The paper outlines and immediately discusses the so-called ‘soft’ impossibility, i.e., non-logical impossibility generated by modal realism. It will be shown that although in a particular case genuine modal realism, straightforwardly applied, deems impossible a proposition that other philosophers have claimed to be (intuitively) possible, there is a variety of methodologically acceptable moves available in order to avoid the problem. The impossibility at issue is the existence of island universes. Given the Lewisian analysis there are three points at which we (...)
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  47. On the Indispensability of (Im)Possibilia.Martin Vacek - 2013 - Humana Mente 6 (25).
    According to modal realism formulated by David Lewis, there exist concrete possible worlds. As he argues the hypothesis is serviceable and that is a sufficient reason to think it is true. On the other side, Lewis does not consider the pragmatic reasons to be conclusive. He admits that the theoretical benefits of modal realism can be illusory or that the acceptance of controversial ontology for the sake of theoretical benefits might be misguided in the first place. In the first part (...)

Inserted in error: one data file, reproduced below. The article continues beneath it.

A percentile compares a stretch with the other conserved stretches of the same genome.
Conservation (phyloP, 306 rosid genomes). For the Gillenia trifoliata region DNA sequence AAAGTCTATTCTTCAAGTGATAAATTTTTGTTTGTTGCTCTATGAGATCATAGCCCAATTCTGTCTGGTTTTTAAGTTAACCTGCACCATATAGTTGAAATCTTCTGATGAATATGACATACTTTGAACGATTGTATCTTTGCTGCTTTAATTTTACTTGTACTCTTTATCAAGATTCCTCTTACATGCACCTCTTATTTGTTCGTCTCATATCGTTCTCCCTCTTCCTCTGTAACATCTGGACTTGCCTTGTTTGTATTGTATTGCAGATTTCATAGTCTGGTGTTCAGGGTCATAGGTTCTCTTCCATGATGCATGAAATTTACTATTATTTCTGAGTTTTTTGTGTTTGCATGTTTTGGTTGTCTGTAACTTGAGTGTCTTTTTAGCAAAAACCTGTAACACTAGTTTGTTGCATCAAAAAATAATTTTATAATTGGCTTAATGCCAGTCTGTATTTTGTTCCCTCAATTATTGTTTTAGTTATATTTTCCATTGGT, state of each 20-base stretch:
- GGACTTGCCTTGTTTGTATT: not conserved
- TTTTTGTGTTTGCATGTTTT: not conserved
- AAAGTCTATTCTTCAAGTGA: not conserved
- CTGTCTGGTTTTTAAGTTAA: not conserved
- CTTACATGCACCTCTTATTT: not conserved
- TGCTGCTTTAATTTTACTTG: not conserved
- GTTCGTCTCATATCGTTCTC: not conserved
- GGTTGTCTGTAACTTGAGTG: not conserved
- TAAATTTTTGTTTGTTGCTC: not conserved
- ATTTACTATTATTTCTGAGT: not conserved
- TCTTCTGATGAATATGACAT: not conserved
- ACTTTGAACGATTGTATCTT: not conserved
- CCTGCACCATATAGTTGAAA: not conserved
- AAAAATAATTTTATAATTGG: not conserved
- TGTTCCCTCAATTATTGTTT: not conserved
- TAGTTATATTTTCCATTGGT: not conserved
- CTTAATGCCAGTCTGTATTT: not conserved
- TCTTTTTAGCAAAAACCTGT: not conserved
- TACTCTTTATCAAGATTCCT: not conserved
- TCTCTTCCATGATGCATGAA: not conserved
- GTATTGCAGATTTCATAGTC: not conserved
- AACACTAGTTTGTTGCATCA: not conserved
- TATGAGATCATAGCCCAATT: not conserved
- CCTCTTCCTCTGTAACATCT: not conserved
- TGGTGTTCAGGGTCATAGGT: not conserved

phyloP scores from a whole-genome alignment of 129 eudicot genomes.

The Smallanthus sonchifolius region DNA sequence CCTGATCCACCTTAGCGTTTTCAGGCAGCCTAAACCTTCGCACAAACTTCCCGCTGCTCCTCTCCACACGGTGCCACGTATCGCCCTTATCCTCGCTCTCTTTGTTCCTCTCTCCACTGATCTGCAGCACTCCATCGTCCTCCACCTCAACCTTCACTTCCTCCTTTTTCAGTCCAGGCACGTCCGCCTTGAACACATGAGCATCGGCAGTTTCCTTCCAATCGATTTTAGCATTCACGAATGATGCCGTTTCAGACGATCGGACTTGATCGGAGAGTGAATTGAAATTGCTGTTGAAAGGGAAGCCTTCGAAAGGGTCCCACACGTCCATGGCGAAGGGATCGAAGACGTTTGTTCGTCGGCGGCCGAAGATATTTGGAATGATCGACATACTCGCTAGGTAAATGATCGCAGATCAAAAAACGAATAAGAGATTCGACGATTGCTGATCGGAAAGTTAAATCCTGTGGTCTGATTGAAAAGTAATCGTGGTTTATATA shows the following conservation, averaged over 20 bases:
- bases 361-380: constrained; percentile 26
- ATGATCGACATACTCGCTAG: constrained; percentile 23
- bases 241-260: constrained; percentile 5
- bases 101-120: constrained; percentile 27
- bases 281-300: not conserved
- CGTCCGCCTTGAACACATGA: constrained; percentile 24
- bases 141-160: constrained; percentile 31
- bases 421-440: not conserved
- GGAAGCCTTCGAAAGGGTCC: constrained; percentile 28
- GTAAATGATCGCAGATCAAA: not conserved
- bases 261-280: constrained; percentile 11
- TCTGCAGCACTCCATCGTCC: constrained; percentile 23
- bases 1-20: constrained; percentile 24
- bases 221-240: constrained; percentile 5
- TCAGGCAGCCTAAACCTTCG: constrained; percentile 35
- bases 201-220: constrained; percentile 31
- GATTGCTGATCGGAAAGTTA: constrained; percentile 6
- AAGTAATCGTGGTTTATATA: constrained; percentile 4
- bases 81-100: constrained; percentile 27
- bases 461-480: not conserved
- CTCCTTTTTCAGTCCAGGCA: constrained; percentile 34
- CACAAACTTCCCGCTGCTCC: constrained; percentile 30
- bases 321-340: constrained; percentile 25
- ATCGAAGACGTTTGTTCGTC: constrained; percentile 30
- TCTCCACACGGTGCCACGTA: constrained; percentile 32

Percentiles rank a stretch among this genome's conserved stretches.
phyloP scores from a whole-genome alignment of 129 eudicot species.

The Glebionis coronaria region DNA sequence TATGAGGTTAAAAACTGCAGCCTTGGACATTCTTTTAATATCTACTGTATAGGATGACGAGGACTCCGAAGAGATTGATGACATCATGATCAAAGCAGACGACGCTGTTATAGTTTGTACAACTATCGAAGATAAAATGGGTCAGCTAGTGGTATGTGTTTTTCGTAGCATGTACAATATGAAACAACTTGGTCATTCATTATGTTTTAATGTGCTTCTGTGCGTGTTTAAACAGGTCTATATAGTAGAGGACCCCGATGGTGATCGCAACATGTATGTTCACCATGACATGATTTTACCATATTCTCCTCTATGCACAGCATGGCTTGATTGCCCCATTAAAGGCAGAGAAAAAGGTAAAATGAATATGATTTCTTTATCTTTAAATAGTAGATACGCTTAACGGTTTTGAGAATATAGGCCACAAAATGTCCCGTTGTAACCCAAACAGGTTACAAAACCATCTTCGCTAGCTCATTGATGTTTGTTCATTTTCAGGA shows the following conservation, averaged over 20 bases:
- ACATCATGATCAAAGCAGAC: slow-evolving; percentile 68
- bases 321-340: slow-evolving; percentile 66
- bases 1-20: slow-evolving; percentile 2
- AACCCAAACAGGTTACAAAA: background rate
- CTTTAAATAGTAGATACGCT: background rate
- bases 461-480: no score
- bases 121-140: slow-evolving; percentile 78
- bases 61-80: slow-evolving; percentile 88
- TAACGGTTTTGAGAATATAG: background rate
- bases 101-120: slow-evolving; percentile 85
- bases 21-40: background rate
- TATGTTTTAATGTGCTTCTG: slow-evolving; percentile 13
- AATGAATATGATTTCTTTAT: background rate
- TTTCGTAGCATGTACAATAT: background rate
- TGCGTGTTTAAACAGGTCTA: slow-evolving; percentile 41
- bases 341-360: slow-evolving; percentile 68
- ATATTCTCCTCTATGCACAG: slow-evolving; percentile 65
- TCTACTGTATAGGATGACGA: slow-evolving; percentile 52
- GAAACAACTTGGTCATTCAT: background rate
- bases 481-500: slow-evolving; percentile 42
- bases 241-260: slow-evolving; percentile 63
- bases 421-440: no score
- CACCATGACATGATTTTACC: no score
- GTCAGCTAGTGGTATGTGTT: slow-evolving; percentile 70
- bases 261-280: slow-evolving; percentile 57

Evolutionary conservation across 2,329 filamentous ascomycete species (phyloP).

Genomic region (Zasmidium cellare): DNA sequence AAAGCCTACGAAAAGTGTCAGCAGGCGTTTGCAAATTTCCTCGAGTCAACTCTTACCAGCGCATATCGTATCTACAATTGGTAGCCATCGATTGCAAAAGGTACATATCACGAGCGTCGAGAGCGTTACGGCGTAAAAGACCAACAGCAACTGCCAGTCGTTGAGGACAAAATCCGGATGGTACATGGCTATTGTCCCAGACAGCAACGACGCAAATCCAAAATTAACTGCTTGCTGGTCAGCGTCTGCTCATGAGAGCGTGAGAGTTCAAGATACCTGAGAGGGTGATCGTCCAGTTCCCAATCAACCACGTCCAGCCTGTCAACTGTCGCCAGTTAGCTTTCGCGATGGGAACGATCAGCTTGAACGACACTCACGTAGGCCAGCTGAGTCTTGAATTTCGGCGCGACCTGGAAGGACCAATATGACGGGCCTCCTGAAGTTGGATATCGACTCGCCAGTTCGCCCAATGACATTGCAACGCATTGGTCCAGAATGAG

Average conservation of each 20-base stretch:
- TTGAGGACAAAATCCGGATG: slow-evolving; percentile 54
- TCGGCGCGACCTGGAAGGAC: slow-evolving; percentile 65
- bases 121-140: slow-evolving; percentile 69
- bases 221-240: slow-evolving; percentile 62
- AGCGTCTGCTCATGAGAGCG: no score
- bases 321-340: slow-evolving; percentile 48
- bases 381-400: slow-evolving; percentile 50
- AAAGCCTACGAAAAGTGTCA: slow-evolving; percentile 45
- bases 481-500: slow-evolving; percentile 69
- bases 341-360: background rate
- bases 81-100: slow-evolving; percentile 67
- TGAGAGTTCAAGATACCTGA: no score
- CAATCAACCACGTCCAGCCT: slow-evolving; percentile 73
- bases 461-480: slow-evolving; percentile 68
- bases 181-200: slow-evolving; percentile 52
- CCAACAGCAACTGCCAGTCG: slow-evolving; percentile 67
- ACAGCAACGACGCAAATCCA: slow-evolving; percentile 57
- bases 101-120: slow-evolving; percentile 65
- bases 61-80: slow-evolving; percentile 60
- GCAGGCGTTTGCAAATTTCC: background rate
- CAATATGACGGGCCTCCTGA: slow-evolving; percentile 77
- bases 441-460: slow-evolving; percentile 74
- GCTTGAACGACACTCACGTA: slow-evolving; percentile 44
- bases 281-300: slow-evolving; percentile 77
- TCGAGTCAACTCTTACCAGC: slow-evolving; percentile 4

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  48. Existence as a Real Property: The Ontology of Meinongianism.Francesco Berto - 2012 - Dordrecht: Synthèse Library, Springer.